This is one of the inventions we’ve made and played with with our patrons in our Little Makerspace. It uses a Kickstarter funded invention kit called MakeyMakey, that costs $50 per kit. MakeyMakey basically uses a USB cord to connect its circuit board to your computer. Instead of trying to explain it to you, I’ll show you a quick video of how it works and all the cool things it can do. http://www.makeymakey.com/ The circuit board takes over the functionality of certain key on your keyboard or mouse. So you can use alligator clips to connect the MaKeyMaKey controller to the end of a banana, or a pencil, or a piece of Play-Doh, and make that object the keyboard or mouse input. Just touch your “banana” and you control the functionality of, for instance, the space bar on the computer. Patrons can hook this up to cool applications and let their creativity run wild!
We have two different types of Circuit Kits at the library- Snap Circuits, and Little Bits kits. Both are meant for ages 8 and up, but are also fun for adults!We use these to introduce kids to the concepts of circuits and electricity. They can use these kits to make their own inventions that light up, make noise, vibrate, and more.
Dad power – our making activities are getting dads on board in a whole new way.We are seeing them more and more in the library, working side-by-side with their kids at programs like “Build Your Own Birdhouse” and “Take-A-Part Tuesdays.”Here, a dad is literally powering a wall of lightbulbs as part of our Summer 2013 Kill-A-Watt Challenge, where we partnered with a local envrionmental organization to challenge families to reduce their energy use at home.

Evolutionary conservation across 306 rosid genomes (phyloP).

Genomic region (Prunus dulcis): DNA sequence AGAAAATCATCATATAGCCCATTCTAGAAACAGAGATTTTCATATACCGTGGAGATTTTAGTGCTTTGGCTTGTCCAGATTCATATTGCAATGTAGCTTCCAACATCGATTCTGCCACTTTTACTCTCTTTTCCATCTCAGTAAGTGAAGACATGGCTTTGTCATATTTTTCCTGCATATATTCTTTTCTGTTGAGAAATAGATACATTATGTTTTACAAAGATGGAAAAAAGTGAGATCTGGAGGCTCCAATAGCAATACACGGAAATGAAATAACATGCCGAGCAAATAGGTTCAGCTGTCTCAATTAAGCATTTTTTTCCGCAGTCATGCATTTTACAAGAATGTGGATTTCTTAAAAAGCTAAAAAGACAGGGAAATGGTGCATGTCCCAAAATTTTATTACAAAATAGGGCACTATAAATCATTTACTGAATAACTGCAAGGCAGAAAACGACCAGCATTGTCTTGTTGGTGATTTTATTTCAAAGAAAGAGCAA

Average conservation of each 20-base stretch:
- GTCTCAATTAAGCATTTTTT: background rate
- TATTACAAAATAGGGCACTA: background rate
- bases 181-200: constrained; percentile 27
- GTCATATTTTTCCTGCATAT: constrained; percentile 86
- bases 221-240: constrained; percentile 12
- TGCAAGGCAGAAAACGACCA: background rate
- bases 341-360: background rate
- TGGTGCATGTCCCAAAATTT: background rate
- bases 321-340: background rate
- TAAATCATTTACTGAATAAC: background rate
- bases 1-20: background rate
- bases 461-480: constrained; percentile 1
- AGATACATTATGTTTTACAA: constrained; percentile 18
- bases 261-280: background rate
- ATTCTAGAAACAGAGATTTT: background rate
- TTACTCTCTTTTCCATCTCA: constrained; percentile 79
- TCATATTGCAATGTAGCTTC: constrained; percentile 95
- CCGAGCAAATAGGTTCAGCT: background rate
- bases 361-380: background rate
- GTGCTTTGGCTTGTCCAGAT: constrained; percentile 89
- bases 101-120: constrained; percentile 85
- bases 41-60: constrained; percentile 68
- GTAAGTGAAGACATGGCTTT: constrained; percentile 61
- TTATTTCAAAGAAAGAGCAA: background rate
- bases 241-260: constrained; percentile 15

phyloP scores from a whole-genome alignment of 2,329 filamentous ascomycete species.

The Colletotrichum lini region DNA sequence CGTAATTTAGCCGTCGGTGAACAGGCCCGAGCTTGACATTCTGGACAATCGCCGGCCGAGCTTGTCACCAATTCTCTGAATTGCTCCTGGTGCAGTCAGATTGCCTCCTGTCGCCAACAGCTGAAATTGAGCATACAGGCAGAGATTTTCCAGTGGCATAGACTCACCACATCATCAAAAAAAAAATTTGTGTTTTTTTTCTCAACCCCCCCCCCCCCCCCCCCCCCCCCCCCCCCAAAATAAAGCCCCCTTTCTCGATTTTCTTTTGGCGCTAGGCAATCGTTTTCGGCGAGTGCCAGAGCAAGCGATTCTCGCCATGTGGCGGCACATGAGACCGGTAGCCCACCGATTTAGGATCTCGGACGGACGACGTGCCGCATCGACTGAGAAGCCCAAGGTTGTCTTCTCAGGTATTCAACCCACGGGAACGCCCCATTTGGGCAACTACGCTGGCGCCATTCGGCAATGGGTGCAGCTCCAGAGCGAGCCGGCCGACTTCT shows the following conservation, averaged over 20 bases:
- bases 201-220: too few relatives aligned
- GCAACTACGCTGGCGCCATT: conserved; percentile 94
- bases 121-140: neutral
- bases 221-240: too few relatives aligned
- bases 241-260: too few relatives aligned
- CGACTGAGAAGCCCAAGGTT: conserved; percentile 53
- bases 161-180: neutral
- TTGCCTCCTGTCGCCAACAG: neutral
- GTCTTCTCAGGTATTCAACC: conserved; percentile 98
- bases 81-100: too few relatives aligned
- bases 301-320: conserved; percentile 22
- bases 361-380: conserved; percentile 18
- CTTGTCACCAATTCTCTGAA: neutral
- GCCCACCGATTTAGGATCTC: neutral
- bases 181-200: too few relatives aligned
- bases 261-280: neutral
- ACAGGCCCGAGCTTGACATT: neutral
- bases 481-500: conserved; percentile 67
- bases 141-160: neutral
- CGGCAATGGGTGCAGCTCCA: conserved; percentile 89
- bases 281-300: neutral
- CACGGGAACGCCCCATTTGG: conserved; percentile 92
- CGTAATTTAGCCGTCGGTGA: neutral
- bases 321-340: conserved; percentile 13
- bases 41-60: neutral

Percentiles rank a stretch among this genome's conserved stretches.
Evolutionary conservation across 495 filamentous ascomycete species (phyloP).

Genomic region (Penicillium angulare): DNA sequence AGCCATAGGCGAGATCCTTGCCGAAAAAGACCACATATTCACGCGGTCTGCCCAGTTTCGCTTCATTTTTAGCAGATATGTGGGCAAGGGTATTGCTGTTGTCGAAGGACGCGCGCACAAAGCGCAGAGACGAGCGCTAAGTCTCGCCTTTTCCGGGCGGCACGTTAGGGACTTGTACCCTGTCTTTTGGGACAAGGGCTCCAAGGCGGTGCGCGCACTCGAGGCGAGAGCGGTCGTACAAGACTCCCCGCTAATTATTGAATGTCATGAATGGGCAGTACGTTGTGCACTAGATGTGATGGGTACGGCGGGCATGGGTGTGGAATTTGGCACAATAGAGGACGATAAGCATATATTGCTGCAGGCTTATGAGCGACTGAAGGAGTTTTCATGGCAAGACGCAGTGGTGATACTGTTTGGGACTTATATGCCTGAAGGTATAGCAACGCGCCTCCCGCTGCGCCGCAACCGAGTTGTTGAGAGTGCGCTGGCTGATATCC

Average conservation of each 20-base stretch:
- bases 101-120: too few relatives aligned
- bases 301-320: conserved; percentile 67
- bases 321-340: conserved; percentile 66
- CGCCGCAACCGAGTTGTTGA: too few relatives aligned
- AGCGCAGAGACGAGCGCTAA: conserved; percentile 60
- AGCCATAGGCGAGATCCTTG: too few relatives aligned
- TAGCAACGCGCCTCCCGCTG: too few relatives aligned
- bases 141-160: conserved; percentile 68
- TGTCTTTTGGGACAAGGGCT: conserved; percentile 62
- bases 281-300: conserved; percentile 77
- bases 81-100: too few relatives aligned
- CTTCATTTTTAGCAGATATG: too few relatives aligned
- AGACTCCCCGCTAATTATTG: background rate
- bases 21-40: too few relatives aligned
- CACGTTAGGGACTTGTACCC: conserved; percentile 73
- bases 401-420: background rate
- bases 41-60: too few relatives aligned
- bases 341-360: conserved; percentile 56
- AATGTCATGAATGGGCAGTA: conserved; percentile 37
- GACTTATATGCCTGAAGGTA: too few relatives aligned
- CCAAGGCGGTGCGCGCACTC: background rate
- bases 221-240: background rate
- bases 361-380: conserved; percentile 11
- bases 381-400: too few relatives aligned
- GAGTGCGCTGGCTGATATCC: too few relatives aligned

In our e-Textiles programs, teens learn to sew with an electronics twist! They learn to wire an LED light into fabric using conductivethread.
First Lego League is a competitive LEGO robotics club for students age 9-14. There was not a team locally, and we were approached by members of the community whose kids and grandkids wanted to be a part of one. So, we started one! We’ve participated for the past 2 years, and due to the overwhelming interest, have also started offering informal, monthly Lego Robotics challenges – called Mission: Lego for teens in grades 6-9, and Lego: Brainstorms for kids in grades 3-5.
A green screen wall and portable green screen cloth are two of the features of our Creation Lab.These are highly utilized for photo and video creation and editing, especially by members of our Creation Club and Creation Club Jr., for grades 6-9 and 3-5, respectively.Each month, these clubs meet to learn a new digital creation skill, for instance, using the green screen, creating a video game, or recording a podcast; they then meet again at the end of the month to share what they’ve made.
Our FabLab features a wall of hand tools.We use these for programs such as Take Apart Tuesdays, where kids, teens and adults take apart donated electronics to see what’s inside and learn how they work.This summer, we will be starting a new take apart series, where patrons can learn to take apart a computer and put it back together.We also use hand tools for classes such as building birdhouses, and our Home Repair series, beginning this summer.
We loan out several iPads for in-house use, as well as to take home for extended periods.We have these iPads loaded with apps for digital creation, such as:iMotion HD – an app for making stop motion moviesiMovie app- for movie makingGarage band app- for music makingHalf Tone app– for adding comic book effects to imagesDaisy the Dinosaur app- a kid’s app for learning coding
J is for Jewelry Making!We loan out “Learn Something New Kits,” that contain books and instructions for learning a new hands-on skill, as well as the tools needed to actually do the activities and make the projects in the book.These kits include Jewelry Making Learn to Knit, Learn to Crochet, Learn to Bake, and more.We also have a monthlyPinterest Craft Club series, where we do hands-on projects like making the fabric covered earrings you see above, or printing out pieces of jewelry on the 3D printer.